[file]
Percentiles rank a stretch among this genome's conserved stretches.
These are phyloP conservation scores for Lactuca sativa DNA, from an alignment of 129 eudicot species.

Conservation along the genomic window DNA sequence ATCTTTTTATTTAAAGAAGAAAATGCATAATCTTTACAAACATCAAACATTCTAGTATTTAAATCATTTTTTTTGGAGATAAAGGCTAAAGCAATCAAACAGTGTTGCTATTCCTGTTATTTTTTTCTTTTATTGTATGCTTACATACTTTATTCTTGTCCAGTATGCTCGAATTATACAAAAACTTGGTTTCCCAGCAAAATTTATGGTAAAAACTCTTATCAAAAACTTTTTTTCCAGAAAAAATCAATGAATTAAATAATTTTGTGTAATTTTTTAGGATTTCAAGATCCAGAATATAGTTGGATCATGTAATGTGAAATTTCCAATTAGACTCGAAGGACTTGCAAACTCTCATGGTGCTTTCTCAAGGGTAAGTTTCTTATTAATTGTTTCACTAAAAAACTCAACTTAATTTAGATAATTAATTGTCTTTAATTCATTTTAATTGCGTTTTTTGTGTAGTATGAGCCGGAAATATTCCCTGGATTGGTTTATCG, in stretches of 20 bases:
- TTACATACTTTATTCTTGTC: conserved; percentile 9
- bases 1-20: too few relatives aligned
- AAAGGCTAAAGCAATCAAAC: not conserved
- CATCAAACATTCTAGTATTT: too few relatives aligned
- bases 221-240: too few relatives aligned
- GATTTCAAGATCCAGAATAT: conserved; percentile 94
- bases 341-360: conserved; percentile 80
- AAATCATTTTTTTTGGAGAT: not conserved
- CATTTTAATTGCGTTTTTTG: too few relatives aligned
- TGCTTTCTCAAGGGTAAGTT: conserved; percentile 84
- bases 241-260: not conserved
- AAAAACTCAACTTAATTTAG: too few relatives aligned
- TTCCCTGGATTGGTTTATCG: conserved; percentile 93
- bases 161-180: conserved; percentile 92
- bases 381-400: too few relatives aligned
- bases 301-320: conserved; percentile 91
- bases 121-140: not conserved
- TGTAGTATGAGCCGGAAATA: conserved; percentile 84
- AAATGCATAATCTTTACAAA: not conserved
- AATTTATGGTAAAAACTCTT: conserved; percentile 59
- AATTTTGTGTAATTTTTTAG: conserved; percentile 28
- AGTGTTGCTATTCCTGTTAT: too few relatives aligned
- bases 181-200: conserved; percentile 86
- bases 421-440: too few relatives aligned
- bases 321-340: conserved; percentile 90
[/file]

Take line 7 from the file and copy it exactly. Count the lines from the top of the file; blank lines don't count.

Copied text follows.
- CATCAAACATTCTAGTATTT: too few relatives aligned